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Incorporating Low-Cost Sensor Measurements into High-Resolution PM2.5 Modeling at a Large Spatial Scale

  • Jianzhao Bi
    Jianzhao Bi
    Department of Environmental Health, Rollins School of Public Health, Emory University, Atlanta, Georgia 30322, United States
    More by Jianzhao Bi
  • Avani Wildani
    Avani Wildani
    Department of Computer Science, Emory University, Atlanta, Georgia 30307, United States
  • Howard H. Chang
    Howard H. Chang
    Department of Biostatistics and Bioinformatics, Rollins School of Public Health, Emory University, Atlanta, Georgia 30322, United States
  • , and 
  • Yang Liu*
    Yang Liu
    Department of Environmental Health, Rollins School of Public Health, Emory University, Atlanta, Georgia 30322, United States
    *E-mail: [email protected]
    More by Yang Liu
Cite this: Environ. Sci. Technol. 2020, 54, 4, 2152–2162
Publication Date (Web):January 12, 2020
https://doi.org/10.1021/acs.est.9b06046
Copyright © 2020 American Chemical Society
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Abstract

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Low-cost air quality sensors are promising supplements to regulatory monitors for PM2.5 exposure assessment. However, little has been done to incorporate the low-cost sensor measurements in large-scale PM2.5 exposure modeling. We conducted spatially varying calibration and developed a downweighting strategy to optimize the use of low-cost sensor data in PM2.5 estimation. In California, PurpleAir low-cost sensors were paired with air quality system (AQS) regulatory stations, and calibration of the sensors was performed by geographically weighted regression. The calibrated PurpleAir measurements were then given lower weights according to their residual errors and fused with AQS measurements into a random forest model to generate 1 km daily PM2.5 estimates. The calibration reduced PurpleAir’s systematic bias to ∼0 μg/m3 and residual errors by 36%. Increased sensor bias was found to be associated with higher temperature and humidity, as well as longer operating time. The weighted prediction model outperformed the AQS-based prediction model with an improved random cross-validation (CV) R2 of 0.86, an improved spatial CV R2 of 0.81, and a lower prediction error. The temporal CV R2 did not improve due to the temporal discontinuity of PurpleAir. The inclusion of PurpleAir data allowed the predictions to better reflect PM2.5 spatial details and hotspots.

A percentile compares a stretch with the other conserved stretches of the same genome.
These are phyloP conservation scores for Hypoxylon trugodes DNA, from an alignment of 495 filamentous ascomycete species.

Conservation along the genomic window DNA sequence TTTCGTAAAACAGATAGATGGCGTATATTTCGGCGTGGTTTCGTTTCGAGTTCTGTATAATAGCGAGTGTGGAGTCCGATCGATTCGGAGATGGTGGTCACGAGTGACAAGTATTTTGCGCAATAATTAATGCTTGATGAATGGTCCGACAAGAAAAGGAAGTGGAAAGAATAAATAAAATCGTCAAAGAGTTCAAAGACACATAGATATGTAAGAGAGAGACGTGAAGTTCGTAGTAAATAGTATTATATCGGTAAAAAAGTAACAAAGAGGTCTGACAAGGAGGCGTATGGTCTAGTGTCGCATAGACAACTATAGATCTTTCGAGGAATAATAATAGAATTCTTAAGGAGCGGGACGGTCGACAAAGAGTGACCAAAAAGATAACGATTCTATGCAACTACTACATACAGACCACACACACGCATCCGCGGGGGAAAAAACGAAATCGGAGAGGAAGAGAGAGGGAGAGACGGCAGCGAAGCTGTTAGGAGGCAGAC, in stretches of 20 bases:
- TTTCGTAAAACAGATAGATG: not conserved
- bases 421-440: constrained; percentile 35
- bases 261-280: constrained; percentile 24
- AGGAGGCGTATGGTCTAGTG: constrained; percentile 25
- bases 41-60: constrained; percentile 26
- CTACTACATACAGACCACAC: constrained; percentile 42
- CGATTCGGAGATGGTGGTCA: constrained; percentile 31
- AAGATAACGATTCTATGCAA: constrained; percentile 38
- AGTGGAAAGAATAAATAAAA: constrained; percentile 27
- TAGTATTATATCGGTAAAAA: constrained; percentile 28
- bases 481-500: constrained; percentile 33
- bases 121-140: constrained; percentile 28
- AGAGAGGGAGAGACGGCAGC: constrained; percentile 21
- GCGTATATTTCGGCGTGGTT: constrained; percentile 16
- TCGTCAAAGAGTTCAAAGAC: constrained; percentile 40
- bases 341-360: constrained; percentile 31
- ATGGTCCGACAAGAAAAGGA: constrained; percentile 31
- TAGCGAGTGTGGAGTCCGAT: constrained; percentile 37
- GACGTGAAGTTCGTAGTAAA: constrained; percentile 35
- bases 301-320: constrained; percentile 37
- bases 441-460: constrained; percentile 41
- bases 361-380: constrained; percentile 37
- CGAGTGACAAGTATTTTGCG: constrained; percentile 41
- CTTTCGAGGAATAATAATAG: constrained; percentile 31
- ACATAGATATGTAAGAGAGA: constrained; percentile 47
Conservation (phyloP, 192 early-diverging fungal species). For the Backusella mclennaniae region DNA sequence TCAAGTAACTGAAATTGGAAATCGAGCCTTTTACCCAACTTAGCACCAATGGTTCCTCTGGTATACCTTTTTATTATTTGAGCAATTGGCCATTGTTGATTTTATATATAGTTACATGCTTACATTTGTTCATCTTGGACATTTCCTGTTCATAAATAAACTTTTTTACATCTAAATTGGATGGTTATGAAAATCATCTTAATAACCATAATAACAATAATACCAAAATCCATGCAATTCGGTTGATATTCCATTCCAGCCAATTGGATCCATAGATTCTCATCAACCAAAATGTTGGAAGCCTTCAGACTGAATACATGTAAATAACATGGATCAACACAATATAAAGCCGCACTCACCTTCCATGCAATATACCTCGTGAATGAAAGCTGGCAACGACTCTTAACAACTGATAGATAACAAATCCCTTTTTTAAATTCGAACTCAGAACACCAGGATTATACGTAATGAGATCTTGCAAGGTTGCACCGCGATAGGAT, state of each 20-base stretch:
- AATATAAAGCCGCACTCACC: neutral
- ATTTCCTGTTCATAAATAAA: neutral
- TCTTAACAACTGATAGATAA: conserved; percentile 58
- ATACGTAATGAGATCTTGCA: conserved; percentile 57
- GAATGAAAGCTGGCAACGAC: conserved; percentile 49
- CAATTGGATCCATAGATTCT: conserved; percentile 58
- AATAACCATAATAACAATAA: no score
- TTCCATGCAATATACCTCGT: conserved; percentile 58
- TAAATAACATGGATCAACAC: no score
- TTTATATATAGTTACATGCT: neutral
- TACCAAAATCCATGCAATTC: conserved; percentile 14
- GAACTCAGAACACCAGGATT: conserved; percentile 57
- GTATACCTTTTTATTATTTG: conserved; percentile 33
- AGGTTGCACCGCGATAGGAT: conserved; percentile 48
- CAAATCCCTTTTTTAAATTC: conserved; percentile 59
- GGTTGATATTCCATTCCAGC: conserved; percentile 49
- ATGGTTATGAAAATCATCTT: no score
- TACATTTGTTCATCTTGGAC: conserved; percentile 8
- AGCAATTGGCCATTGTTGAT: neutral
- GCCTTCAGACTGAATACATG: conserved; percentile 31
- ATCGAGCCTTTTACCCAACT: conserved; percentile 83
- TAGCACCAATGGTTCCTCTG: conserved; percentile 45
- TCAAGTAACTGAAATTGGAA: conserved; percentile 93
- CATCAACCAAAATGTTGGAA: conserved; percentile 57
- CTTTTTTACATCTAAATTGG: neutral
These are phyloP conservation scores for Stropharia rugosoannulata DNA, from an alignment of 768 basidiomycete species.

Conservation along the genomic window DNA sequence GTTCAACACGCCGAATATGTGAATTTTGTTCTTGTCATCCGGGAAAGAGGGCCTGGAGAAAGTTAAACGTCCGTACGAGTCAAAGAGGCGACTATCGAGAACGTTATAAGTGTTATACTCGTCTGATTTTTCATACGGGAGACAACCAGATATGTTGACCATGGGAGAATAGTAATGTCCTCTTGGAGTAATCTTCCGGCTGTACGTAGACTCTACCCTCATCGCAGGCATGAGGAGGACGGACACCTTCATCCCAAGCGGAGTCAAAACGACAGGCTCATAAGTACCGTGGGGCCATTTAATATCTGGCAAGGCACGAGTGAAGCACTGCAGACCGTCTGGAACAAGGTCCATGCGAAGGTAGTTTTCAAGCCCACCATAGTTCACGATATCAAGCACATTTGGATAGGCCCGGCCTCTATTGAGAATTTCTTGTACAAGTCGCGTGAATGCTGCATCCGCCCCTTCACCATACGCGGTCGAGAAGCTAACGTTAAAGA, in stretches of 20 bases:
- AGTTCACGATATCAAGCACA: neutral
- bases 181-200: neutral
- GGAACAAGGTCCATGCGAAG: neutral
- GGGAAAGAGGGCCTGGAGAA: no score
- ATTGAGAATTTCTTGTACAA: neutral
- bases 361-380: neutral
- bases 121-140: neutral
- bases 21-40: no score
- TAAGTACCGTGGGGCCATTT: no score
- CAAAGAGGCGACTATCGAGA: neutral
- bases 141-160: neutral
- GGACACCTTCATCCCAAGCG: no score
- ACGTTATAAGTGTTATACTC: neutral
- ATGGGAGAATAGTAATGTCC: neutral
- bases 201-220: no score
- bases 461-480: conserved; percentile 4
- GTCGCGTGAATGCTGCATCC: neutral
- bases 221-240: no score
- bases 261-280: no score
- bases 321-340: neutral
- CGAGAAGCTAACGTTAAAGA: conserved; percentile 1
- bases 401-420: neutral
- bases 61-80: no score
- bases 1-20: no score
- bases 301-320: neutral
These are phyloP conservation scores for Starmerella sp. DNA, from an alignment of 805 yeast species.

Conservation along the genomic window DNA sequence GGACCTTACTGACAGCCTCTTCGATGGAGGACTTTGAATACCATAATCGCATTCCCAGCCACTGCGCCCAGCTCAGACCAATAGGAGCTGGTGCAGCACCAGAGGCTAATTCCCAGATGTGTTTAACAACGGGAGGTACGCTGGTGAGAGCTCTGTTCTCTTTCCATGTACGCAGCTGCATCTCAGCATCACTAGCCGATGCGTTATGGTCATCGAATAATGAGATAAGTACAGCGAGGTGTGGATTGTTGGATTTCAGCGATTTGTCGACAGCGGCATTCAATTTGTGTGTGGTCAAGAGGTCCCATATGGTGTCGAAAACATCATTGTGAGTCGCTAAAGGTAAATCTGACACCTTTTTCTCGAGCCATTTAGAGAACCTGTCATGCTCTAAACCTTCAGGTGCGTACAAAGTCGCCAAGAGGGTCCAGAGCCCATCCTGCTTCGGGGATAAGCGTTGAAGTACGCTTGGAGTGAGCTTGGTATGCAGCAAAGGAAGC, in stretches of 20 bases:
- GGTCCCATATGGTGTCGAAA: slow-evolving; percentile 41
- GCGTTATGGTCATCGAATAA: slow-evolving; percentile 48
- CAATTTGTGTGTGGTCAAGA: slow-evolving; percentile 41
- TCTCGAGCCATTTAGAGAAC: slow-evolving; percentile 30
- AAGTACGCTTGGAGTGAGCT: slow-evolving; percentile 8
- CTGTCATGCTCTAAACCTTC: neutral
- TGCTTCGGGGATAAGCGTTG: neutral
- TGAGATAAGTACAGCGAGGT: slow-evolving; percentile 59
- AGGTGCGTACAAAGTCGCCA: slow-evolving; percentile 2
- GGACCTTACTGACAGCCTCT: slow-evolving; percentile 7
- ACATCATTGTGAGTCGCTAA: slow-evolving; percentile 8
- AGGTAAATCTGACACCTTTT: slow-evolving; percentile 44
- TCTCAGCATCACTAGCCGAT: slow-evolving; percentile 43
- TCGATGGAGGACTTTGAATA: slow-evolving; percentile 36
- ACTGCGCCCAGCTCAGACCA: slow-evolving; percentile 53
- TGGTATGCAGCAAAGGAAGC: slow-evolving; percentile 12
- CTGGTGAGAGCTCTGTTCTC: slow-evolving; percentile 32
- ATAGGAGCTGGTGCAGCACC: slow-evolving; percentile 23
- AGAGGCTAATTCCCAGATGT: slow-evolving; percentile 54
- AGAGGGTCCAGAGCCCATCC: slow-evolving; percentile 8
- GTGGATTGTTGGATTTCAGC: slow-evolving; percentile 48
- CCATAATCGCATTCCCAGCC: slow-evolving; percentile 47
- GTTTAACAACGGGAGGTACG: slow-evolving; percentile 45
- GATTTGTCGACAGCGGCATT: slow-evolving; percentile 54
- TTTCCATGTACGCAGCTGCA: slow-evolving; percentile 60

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The Supporting Information is available free of charge at https://pubs.acs.org/doi/10.1021/acs.est.9b06046.

  • Quality control for PurpleAir PM2.5 measurements (Section 1); evaluation of PurpleAir PM2.5 measurements (Section 2); nonlinearity of PurpleAir systematic bias (Section 3); validation of scale factor ρ (Section 4); PurpleAir calibration based on subsets of AQS stations (Table S1); HAC clustering feature space (Table S2); numbers and densities of continuous AQS stations (Table S3); spatial distribution of GWR slopes (Figure S1); clustered subdomains (Figure S2); ten-fold CV scatter plots (Figure S3); PM2.5 predictions at Ferguson Fire (Figure S4); PM2.5 predictions of the nonweighted model (Figure S5); PurpleAir dual-channel hourly measurements (Figure S6); AQS and PurpleAir hourly measurements (Figure S7); determination of scale factor ρ (Figure S8) (PDF)

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